Bangs, fringe, breakage — whatever you call it, it'll fit in some butterfly clips.
In the spring of 2006, I cut off all of my hair.
It wasn’t as hard a decision as I thought it’d be. I had been clinging to the idea that my hair could only be beautiful
when straightened with burning, putrid chemical relaxers, my damaged hair
getting shorter and thinner as the years of mistreatment wore on. I sat there
in the hair salon and, staring at my reflection as my hairdresser cut off the
last vestiges I had of my malformed ideas of beauty, felt as though baggage
was being lifted from my psyche.
I realized that I was completely beautiful
with the riot of tiny curls I was born with, and that I never needed to
straighten my hair to fit someone else’s ideas of “beauty” or “professionalism.”
That, unfortunately, was the easiest part.
My hair was dry, knotted and unmanageable for years, to the
point that I’d often wake up every morning and dread trying to style it. I
spent as much time as possible keeping my hair in braided extensions just to
avoid having to deal with it, and I can’t lie: there were numerous times where
I considered just getting my hair straightened just to not have to struggle. It
was a crushing feeling of betrayal to think so little of the natural hair that
I’d taken so long to learn to love in the first place.
A huge part of the problem was that a complete lack of
information on how to care for my hair. Going natural in 2006 was a lot
different than going natural would be now. The internet presence of natural
haircare knowledge was much smaller then, and many of the go-to blogs and
personalities we see today hadn’t been established yet. Making our hair work
for us, often with no guidance other than our own trial and error, was a
painful frustrating experience, leaving many of us wondering if the transition
was even worth it.
Looking back on the things I figured out, there are five things in particular that I wish I’d known from the
very beginning. Be you a tried and true natural for years or someone fresh from
their Big Chop, it’s good to keep the following things in mind.
There is no one right
way to do natural hair.
There’s a wealth of knowledge online on how to care for
natural, afrotextured hair now, which can be both a blessing and a curse. Many
women who finally found a regimen that works for them will cling to it as
though it’s the one true way to have healthy, growing hair, and I can’t blame
them. After months or years of wrestling with what’s growing out of your head,
it makes sense to want to steer people away from the things that didn’t work
for you and toward the things that did.
The problem with this mindset is that every head is
different. Your scalp is like your own unique fingerprint, with your curl type,
curl pattern and skin dryness being unique to you.
The methods of someone with
very similar hair and skin dryness to yours may not work for you, and that’s
perfectly OK! Approach going natural by noticing what does and doesn’t work
with your specific head of hair. If conventional wisdom leaves your hair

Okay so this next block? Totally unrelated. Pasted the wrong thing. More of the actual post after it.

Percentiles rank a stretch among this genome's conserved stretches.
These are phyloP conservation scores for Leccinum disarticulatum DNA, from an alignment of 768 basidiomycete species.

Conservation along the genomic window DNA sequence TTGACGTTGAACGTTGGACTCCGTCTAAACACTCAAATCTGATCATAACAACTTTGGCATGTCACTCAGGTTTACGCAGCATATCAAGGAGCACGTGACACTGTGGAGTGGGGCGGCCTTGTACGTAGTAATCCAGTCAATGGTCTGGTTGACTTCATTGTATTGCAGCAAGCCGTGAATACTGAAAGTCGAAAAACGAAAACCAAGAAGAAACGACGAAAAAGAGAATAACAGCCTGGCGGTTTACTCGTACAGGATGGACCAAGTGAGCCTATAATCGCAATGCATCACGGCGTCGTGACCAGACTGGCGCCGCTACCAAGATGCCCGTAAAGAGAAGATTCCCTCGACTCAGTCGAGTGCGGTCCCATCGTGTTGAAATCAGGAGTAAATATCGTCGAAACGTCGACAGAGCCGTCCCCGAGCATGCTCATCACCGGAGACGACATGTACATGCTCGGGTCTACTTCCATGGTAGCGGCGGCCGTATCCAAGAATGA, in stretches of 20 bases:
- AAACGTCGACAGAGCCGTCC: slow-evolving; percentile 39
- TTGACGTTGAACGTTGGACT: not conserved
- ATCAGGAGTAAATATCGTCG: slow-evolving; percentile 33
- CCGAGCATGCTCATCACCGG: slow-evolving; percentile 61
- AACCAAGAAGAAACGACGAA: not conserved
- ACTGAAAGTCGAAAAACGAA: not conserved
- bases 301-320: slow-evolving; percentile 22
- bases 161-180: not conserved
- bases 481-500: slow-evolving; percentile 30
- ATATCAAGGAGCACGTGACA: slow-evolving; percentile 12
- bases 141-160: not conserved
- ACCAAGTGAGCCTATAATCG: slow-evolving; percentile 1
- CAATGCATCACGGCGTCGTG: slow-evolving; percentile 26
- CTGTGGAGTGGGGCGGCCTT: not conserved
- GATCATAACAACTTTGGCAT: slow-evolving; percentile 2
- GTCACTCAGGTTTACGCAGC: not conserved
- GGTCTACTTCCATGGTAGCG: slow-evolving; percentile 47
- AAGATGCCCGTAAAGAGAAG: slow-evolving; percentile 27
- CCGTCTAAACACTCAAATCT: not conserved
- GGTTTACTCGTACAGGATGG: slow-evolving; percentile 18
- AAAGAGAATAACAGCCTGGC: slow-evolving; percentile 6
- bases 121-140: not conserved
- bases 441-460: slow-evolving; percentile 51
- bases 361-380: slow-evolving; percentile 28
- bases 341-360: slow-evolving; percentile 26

unhealthy and your strands breaking off, kick it to the curb.
There are more
hairstyles than the Afro or locks.
This seems really obvious now, but it was substantially less
so back in early 2000s. While public figures like Shingai Shoniwa of The
Noisettes and, later, Janelle Monae were around, their bold hairstyles seemed
inaccessible to many with shorter natural hair, and the style I see most often
with new naturals is a teeny weenie Afro, or TWA, like mine above.
I’ve personally found that my hair was much happier and
easier to deal with when I wasn’t picking it out into an afro every day,
especially when I’d put it into a cute protective style that I could leave up
for a few days. Finding a style that works for your hair length is a lot easier
now, so get creative!
You are not a failure
if your hair grows slowly.
A lot of new naturals pin their goals on length retention,
with the hopes of being able to pull off the aforementioned celebrity's hairstyles, but get discouraged when it takes more time
than they expected. Just as each of our heads will react differently to
different hair care methods, each of our heads will grow hair at a different
This is dependent on so many things--diet and manipulation of your hair
being two huge contributing factors --so don’t feel bad if your hair isn’t
touching your bra strap after a year. These things take time!
There are a lot of products that will promise results, many
of which are extremely inflated. Pinning your hopes for faster-growing, more
manageable hair on any one product is a surefire way to run through money trying to find the “perfect one” that will solve all of your problems.
Healthy hair is a joint effort with your lifestyle and your
styling, the specific products you use taking a somewhat distant third. Look
past the promises on the labels and, again, find what works for you!
Overall: just do you.
What do you want to gain from going natural? Is it longer
hair? More manageable hair, perhaps? Would you like to be able to “wash and go”
every morning, and not have to worry about styling?
Honestly consider what it is you, personally, would like to
get out of your natural experience, and tailor your styling to that. There’s no
need to stress yourself out trying to retain length, for instance, if you like
the simplicity and ease of styling shorter hair. Instead of following the goals
of others, find your own hair niche and comfortably nestle into it.
Are there any things you wish someone had told you when you
first went natural?